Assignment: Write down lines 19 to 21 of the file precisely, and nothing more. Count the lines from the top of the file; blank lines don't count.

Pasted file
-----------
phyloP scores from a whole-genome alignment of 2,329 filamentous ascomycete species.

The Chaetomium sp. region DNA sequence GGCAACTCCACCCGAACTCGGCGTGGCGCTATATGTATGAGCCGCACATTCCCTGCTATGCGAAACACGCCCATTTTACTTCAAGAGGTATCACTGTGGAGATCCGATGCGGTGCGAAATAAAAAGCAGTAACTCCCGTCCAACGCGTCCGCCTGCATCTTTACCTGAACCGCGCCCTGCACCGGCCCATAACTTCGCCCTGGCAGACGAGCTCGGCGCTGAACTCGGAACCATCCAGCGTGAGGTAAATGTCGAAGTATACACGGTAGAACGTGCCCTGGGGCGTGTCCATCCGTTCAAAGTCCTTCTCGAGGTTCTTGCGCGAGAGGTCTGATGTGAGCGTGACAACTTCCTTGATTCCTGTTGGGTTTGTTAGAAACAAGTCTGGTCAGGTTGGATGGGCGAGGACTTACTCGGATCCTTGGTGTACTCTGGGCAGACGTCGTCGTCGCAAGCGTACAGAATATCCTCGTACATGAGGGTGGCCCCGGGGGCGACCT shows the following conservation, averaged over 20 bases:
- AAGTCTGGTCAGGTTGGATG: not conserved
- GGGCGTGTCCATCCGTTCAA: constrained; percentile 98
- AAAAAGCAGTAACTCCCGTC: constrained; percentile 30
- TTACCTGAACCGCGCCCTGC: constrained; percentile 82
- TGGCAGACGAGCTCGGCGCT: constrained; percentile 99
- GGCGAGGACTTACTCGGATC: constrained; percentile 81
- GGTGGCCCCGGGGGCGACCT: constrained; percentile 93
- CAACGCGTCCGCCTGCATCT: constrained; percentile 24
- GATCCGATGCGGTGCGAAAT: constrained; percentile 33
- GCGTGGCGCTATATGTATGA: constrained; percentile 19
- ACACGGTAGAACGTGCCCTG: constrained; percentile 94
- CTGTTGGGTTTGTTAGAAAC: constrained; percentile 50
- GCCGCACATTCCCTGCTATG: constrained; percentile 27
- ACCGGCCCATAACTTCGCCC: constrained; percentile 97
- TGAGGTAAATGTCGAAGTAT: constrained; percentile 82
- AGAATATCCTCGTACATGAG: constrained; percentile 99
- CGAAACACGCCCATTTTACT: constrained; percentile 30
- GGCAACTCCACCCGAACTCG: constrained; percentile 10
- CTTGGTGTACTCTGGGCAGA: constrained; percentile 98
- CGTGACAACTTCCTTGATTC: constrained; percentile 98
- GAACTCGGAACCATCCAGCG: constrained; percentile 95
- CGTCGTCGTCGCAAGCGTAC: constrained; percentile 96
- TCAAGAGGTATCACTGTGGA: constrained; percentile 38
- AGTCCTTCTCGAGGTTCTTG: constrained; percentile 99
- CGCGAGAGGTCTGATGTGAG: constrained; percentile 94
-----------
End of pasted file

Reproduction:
- CGAAACACGCCCATTTTACT: constrained; percentile 30
- GGCAACTCCACCCGAACTCG: constrained; percentile 10
- CTTGGTGTACTCTGGGCAGA: constrained; percentile 98